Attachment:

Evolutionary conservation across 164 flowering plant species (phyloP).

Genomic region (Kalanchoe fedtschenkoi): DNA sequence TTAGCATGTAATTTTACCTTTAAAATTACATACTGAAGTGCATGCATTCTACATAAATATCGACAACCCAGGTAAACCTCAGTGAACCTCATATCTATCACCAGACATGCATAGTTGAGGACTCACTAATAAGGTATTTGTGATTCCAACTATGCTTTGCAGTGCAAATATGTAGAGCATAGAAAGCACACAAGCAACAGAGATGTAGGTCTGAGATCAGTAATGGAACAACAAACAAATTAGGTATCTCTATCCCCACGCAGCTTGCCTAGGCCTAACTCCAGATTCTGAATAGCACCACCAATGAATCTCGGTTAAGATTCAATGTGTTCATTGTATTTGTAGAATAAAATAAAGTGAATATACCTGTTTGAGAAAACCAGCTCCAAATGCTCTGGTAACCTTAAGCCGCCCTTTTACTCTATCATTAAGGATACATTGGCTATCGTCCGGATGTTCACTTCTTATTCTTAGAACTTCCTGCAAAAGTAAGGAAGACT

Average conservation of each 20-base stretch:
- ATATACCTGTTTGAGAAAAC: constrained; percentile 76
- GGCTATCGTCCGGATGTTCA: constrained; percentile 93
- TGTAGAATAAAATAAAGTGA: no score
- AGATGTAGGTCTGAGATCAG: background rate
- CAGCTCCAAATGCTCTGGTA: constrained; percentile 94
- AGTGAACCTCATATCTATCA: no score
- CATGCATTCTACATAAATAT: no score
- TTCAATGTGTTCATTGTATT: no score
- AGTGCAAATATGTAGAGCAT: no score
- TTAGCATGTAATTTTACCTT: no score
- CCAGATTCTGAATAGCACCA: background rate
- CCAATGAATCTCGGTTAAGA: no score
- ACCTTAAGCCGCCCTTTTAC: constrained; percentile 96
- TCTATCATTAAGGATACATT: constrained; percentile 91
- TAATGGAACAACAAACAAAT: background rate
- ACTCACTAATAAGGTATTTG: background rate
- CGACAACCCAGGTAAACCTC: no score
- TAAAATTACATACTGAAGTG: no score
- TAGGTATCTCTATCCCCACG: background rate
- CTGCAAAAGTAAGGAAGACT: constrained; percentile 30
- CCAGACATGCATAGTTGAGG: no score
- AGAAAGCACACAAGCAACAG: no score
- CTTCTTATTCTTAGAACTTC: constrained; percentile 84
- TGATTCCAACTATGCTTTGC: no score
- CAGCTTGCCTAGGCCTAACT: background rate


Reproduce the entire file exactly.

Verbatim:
Evolutionary conservation across 164 flowering plant species (phyloP).

Genomic region (Kalanchoe fedtschenkoi): DNA sequence TTAGCATGTAATTTTACCTTTAAAATTACATACTGAAGTGCATGCATTCTACATAAATATCGACAACCCAGGTAAACCTCAGTGAACCTCATATCTATCACCAGACATGCATAGTTGAGGACTCACTAATAAGGTATTTGTGATTCCAACTATGCTTTGCAGTGCAAATATGTAGAGCATAGAAAGCACACAAGCAACAGAGATGTAGGTCTGAGATCAGTAATGGAACAACAAACAAATTAGGTATCTCTATCCCCACGCAGCTTGCCTAGGCCTAACTCCAGATTCTGAATAGCACCACCAATGAATCTCGGTTAAGATTCAATGTGTTCATTGTATTTGTAGAATAAAATAAAGTGAATATACCTGTTTGAGAAAACCAGCTCCAAATGCTCTGGTAACCTTAAGCCGCCCTTTTACTCTATCATTAAGGATACATTGGCTATCGTCCGGATGTTCACTTCTTATTCTTAGAACTTCCTGCAAAAGTAAGGAAGACT

Average conservation of each 20-base stretch:
- ATATACCTGTTTGAGAAAAC: constrained; percentile 76
- GGCTATCGTCCGGATGTTCA: constrained; percentile 93
- TGTAGAATAAAATAAAGTGA: no score
- AGATGTAGGTCTGAGATCAG: background rate
- CAGCTCCAAATGCTCTGGTA: constrained; percentile 94
- AGTGAACCTCATATCTATCA: no score
- CATGCATTCTACATAAATAT: no score
- TTCAATGTGTTCATTGTATT: no score
- AGTGCAAATATGTAGAGCAT: no score
- TTAGCATGTAATTTTACCTT: no score
- CCAGATTCTGAATAGCACCA: background rate
- CCAATGAATCTCGGTTAAGA: no score
- ACCTTAAGCCGCCCTTTTAC: constrained; percentile 96
- TCTATCATTAAGGATACATT: constrained; percentile 91
- TAATGGAACAACAAACAAAT: background rate
- ACTCACTAATAAGGTATTTG: background rate
- CGACAACCCAGGTAAACCTC: no score
- TAAAATTACATACTGAAGTG: no score
- TAGGTATCTCTATCCCCACG: background rate
- CTGCAAAAGTAAGGAAGACT: constrained; percentile 30
- CCAGACATGCATAGTTGAGG: no score
- AGAAAGCACACAAGCAACAG: no score
- CTTCTTATTCTTAGAACTTC: constrained; percentile 84
- TGATTCCAACTATGCTTTGC: no score
- CAGCTTGCCTAGGCCTAACT: background rate